582 VIII. ON THE STRUCTURE OF MATHEMATICS |
||

Having introduced these few definitions it must be emphasized that the main importance of the calculus is in its central idea; namely, the study of a
continuous function by following its history by indefinitely small steps, as the function changes when we give indefinitely small increments to the independent variable. As was emphasized before, the whole psycho-logics of this process is intimately connected with the activities of the nervous structure and also with the structure of science. In this work we are not interested in calculations, complications, or analytical niceties. Mathematicians have taken excellent care of all that. We need only to know about the structure and method which help to translate dynamic into static, and vice versa; to translate 'continuity' on one level, or order of abstraction, into 'steps' on another.To illustrate what has been said and to give the reader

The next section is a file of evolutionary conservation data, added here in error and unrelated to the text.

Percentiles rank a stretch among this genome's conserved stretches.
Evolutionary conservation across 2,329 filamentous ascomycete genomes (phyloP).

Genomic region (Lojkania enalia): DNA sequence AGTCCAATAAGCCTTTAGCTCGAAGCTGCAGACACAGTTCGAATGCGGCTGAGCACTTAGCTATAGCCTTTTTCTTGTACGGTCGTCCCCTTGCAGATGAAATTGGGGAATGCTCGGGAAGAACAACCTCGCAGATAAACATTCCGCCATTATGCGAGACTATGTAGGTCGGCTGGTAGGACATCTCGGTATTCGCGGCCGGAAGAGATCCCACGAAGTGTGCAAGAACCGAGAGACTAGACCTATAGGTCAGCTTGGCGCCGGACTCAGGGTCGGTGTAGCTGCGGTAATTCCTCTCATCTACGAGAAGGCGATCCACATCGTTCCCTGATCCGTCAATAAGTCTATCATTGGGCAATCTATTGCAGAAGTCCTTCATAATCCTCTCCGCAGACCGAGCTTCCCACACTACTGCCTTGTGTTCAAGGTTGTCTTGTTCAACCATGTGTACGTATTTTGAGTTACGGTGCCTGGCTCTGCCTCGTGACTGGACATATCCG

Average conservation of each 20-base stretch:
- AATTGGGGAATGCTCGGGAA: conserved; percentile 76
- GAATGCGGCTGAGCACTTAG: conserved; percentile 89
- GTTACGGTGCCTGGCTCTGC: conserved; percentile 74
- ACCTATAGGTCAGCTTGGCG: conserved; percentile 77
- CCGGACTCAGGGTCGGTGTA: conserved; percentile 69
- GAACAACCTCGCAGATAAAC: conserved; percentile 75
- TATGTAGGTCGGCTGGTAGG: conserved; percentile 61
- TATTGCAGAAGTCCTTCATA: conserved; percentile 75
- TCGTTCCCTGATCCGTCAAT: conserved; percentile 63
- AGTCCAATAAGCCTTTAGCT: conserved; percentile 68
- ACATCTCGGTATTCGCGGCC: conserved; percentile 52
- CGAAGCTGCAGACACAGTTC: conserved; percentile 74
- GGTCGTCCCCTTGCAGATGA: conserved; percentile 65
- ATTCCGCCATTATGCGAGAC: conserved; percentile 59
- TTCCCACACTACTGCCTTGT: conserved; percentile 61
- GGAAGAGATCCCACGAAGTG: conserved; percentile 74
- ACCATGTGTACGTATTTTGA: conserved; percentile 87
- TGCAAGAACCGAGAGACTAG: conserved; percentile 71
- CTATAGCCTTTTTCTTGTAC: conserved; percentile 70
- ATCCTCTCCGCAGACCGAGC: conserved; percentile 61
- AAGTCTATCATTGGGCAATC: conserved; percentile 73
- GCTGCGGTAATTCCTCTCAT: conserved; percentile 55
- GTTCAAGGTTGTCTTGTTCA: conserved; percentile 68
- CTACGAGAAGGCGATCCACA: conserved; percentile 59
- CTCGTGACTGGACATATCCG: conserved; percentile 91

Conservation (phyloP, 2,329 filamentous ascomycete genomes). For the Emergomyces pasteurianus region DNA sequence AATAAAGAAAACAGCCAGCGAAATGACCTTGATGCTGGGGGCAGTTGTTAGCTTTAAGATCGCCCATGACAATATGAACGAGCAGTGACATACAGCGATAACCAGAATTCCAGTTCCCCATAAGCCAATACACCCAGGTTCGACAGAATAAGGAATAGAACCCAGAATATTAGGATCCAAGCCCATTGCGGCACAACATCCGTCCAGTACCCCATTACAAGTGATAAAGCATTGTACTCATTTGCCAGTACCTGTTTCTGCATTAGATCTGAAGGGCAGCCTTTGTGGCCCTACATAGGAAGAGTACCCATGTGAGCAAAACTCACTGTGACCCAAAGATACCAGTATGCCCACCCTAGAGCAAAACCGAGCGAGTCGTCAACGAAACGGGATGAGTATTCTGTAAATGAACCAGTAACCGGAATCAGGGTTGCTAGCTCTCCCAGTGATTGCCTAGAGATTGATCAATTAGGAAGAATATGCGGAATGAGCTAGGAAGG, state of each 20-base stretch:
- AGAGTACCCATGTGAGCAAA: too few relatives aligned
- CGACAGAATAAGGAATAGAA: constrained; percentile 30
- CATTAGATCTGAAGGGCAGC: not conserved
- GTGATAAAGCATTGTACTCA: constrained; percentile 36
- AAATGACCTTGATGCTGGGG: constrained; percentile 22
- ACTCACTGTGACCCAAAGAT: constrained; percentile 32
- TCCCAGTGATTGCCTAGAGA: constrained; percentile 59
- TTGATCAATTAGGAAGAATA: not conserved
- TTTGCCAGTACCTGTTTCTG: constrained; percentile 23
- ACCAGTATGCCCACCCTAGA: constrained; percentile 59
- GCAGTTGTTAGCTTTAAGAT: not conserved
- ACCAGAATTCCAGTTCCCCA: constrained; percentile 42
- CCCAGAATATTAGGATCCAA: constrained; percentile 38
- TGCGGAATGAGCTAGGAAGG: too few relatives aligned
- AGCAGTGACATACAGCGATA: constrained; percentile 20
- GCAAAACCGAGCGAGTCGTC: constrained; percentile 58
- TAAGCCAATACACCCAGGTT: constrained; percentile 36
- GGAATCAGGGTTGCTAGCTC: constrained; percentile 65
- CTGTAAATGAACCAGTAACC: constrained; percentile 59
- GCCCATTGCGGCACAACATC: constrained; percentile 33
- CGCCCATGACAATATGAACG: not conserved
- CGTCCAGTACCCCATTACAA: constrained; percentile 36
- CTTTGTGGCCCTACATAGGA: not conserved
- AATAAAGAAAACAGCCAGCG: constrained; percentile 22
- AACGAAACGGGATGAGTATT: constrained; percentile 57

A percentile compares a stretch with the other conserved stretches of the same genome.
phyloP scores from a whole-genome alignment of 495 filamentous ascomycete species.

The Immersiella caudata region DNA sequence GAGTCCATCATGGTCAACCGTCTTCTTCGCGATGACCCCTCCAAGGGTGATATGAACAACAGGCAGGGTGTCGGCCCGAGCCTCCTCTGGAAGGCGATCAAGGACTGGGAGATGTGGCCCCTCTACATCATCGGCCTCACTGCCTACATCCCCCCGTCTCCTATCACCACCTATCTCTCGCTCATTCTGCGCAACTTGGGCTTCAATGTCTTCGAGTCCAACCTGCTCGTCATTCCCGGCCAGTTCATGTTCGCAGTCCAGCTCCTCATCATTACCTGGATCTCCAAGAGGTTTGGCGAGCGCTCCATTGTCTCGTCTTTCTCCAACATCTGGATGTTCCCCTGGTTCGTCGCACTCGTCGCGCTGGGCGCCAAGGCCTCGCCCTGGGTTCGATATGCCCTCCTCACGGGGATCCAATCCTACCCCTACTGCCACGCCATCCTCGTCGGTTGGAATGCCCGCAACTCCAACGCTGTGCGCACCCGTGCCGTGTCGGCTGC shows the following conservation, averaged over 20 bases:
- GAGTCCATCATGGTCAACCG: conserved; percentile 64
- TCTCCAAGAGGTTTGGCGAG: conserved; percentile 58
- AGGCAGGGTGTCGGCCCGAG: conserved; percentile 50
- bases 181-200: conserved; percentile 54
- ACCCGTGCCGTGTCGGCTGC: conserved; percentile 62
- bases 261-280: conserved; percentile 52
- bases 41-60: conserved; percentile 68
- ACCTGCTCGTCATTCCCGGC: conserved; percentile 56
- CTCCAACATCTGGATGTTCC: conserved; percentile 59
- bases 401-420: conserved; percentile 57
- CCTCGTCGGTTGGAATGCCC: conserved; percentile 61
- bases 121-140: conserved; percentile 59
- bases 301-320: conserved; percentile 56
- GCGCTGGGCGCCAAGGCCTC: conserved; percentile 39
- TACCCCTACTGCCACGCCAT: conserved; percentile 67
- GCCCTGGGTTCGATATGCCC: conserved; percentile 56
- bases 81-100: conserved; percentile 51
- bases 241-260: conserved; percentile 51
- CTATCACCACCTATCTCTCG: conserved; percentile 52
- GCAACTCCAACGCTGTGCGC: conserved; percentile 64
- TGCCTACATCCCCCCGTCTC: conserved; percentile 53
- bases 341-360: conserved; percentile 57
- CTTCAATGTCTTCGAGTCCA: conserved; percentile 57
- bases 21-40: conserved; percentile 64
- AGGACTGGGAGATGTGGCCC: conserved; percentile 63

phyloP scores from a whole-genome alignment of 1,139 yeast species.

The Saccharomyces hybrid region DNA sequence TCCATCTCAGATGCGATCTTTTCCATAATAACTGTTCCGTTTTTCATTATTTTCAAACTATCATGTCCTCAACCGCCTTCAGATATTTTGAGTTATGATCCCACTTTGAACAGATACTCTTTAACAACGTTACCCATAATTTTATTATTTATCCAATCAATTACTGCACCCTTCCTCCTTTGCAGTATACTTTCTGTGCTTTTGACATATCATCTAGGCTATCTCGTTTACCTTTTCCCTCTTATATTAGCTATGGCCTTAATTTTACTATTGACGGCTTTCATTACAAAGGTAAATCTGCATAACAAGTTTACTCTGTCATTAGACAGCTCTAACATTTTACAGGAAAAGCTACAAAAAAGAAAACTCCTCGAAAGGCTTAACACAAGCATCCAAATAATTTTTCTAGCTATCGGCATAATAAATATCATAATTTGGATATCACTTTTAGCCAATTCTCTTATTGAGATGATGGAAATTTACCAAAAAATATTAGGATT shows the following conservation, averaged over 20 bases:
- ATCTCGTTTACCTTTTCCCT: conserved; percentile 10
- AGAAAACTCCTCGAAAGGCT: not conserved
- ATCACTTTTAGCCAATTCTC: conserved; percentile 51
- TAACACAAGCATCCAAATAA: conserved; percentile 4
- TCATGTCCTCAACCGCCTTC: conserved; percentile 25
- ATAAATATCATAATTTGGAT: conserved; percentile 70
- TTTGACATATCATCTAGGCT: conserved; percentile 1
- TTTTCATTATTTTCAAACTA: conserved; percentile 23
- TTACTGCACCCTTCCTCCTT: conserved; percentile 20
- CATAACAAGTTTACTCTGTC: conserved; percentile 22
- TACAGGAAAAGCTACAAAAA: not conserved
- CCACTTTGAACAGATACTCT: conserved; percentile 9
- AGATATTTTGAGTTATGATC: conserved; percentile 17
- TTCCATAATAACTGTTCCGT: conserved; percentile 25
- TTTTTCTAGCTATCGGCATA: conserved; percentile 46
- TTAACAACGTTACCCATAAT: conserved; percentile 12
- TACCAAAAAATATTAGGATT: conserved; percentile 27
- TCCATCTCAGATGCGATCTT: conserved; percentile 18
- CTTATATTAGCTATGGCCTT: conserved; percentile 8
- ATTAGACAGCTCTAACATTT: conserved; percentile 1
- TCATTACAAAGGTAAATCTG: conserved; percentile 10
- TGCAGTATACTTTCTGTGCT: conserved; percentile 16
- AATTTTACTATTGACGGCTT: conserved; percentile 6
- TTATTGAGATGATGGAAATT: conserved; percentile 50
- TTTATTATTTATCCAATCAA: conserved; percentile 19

the feel of the process, let us take for instance a simple equationwhere y represents thefunction of the variable
x expressed by a group of symbols to the right of the sign of equality. |
||